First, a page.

On Friday, April 24, the Greek government requested the IMF and European Union to activate the agreed 45 billion euro loan. The request came just a day after Moody’s downgraded the Greek debt (from A3 to A2) and Eurostat revised its estimate of the 2009 government deficit to 13.6% (up from 12.7%) of GDP. S&P followed soon.
On Monday 27, the agency lowered the long- and short-term sovereign credit ratings on Greece to BB+ and B, respectively, from BBB+ and A-2. . Yields on Greek 3 year- bonds shot up to 14%, the 5-years bond to 12.9%, and 10-years bond to 9.8 per cent. CDS spread to insure against Greek sovereign default now exceed those of Pakistan, Ukraine and Iraq(see Table 1).
The dramatic acceleration of the Greek crisis has many explanations. The urgency stems from the fact that Mr Papaconstantinou, the NYU and LSE trained Greek Treasury Minister, has to raise 2.3 billion euro to pay the interest coming due on May 10, and, without the EU and IMF help, is bound to face a roll-over crisis when 8.1 billion of debt come to maturity on May 19. In Athens, unions are taking the streets against budget cuts. At the same time, popular hostility is mounting in Germany, and Chancellor Merkel, on the eve of the North – Rhine Westphalia elections, is myopically pulling the brakes. The unfolding of the crisis raises at least two questions. The first is whether it is still possible to “save” Greece. The second is how much would it cost to help Greece to save herself.
Can Greece Be Saved?
Even if it looks quite difficult, the answer is yes. Surely, left to herself, Greece is doomed to fail. With a debt at 125% of GDP, an average interest rate close to 7.5% in real terms and the economy in recession, a back-of-the-envelope calculation shows it would take budget cuts of above 15 percentage points of GDP in order to stop the explosion of public debt, see Table 2. Even if diluted over time, such an adjustment would be neither feasible nor desirable. Yet the explosive growth of public debt is largely due to interest payments. Hence, cheaper international credit lines (the Stand-By Agreement by the Fund, and the loans from the EU) could greatly improve things. For example, if the Greek government were able to borrow at a nominal rate of interest of 3 percent (as the Stand-By Agreement seems to imply), with a little luck (inflation and growth at 0.5%), the required adjustment would be halved. That would still require harsh, but now feasible, sacrifices from the Greeks (see Table 2, scenario 2)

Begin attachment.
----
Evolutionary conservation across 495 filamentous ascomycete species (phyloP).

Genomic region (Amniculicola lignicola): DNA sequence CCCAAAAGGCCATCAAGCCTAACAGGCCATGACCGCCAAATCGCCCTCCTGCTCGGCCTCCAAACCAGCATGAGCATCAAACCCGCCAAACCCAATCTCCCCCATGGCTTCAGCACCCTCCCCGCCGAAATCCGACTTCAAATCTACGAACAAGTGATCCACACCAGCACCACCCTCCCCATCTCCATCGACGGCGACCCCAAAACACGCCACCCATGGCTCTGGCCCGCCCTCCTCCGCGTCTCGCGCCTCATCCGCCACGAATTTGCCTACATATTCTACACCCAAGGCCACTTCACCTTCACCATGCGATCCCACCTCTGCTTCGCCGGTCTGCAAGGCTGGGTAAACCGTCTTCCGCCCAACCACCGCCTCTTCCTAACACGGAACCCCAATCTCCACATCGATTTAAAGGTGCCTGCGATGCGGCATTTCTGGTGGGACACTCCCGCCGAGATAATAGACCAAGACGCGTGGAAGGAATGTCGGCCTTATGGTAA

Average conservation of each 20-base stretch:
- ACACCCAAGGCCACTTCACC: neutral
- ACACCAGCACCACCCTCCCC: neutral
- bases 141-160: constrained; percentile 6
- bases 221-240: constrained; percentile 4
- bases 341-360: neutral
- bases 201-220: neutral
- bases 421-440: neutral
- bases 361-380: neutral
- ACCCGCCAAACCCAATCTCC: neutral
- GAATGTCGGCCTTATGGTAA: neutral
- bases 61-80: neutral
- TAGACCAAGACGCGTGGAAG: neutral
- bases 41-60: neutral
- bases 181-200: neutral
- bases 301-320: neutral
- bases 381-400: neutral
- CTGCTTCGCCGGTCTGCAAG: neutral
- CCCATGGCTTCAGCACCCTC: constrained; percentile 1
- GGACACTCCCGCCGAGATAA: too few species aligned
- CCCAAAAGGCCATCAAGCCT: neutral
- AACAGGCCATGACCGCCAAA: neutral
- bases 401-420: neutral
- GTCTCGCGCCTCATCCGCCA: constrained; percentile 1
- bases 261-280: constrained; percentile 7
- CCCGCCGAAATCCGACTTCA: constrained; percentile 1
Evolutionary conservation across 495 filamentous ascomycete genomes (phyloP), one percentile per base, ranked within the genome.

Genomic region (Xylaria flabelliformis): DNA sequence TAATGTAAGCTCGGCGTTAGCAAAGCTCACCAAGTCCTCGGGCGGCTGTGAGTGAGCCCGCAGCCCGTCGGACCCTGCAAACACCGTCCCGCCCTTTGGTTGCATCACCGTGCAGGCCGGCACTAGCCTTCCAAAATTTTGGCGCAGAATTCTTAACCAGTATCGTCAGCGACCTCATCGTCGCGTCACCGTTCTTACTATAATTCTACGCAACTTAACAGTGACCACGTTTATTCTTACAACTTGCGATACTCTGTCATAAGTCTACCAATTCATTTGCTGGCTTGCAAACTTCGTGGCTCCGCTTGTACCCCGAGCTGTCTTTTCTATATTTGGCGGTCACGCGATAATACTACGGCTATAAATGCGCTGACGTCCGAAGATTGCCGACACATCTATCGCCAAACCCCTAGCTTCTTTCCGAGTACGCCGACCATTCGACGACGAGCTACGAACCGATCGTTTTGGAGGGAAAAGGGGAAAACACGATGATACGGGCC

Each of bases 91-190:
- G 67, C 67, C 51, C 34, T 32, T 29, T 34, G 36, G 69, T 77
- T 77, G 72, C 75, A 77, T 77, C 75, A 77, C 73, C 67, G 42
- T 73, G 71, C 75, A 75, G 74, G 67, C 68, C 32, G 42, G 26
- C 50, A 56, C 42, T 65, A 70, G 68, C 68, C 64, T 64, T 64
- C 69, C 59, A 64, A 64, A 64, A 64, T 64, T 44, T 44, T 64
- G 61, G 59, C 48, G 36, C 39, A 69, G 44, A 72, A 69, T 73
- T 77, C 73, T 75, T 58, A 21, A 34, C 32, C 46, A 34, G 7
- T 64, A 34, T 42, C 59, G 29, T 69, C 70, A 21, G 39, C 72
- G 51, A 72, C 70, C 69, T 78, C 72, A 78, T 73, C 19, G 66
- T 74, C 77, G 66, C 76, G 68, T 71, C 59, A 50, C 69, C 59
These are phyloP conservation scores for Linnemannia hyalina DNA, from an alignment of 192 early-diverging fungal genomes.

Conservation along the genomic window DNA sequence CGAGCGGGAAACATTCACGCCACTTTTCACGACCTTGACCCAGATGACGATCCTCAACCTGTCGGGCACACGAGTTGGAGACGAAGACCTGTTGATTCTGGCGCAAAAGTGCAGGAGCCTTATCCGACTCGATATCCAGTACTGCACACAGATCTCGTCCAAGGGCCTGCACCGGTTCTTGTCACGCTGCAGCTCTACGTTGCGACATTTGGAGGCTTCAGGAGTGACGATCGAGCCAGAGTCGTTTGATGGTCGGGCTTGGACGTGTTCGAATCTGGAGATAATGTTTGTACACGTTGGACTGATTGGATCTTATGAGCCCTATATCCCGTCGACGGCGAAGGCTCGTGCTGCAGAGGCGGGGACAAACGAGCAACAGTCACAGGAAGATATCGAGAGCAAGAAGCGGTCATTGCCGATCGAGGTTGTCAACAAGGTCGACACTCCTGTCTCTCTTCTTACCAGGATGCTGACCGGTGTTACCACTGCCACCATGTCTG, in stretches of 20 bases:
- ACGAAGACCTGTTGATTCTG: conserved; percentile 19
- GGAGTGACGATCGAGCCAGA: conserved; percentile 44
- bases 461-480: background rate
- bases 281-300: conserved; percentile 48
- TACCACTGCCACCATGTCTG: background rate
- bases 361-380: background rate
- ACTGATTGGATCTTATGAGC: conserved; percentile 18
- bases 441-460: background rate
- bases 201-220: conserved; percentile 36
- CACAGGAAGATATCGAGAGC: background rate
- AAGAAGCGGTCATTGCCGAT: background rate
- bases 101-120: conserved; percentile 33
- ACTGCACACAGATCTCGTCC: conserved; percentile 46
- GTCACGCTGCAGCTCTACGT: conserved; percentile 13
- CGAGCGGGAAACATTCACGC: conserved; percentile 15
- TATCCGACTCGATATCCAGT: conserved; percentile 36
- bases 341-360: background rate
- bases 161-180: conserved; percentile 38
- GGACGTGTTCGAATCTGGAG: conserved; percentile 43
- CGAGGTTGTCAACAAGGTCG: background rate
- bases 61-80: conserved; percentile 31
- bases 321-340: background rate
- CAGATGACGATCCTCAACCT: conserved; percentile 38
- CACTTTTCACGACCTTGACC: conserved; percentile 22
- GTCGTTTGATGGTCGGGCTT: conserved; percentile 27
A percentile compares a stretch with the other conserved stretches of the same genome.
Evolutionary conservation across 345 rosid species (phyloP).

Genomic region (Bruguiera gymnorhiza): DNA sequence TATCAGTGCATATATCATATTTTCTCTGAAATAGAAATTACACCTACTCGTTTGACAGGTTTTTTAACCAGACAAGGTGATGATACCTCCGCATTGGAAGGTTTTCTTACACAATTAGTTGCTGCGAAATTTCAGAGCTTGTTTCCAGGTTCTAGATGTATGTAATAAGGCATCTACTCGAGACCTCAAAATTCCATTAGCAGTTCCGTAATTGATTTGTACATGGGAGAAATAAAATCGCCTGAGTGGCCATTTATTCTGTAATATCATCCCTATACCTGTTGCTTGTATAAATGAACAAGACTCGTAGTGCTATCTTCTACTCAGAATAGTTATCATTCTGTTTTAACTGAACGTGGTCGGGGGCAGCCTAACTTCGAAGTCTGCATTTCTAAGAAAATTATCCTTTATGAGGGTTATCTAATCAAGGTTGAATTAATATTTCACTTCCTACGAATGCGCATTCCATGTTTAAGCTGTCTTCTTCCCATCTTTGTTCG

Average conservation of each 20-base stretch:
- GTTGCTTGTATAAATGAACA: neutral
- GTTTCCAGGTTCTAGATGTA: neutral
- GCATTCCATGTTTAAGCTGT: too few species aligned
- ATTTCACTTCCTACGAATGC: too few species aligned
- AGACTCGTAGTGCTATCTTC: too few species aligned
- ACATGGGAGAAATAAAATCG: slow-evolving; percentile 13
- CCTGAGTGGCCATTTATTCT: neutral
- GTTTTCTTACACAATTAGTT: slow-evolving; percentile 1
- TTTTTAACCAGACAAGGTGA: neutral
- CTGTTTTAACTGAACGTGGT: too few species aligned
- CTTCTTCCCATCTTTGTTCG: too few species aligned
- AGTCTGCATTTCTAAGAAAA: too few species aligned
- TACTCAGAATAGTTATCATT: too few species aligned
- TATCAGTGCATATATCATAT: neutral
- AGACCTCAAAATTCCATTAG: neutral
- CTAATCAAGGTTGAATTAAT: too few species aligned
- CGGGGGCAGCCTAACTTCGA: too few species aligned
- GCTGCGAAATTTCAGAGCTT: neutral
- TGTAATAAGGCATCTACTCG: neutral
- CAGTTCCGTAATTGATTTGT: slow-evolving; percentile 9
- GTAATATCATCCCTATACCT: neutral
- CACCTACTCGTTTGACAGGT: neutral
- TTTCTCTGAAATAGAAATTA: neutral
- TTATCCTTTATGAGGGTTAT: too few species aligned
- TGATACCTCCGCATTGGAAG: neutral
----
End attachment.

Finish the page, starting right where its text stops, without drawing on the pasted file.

How much would It Cost To Help Greece Save Herself?
The answer is not much. The Greek GDP in 2010 is about 2.6% of the euro area GDP (Source: IMF data mapper).Hence, this interest rate subsidy (4% on a debt of 1.25 times the Greek GDP), would cost the euro area only 1.3 per thousand pointsof GDP (= 4% x 1.25 x 2.6%), about 12.5 billion euro. In an optimistic scenario, a credible and realistic program of budget cuts in the order of 7-8 point of GDP could be implemented over 2-3 years, under the careful supervision of the Fund. The pessimistic scenario would materialize if the Greeks systematically delay the adjustment. The Fund and EU should then leave Greece to its fate, and prepare an orderly restructuring of debt.
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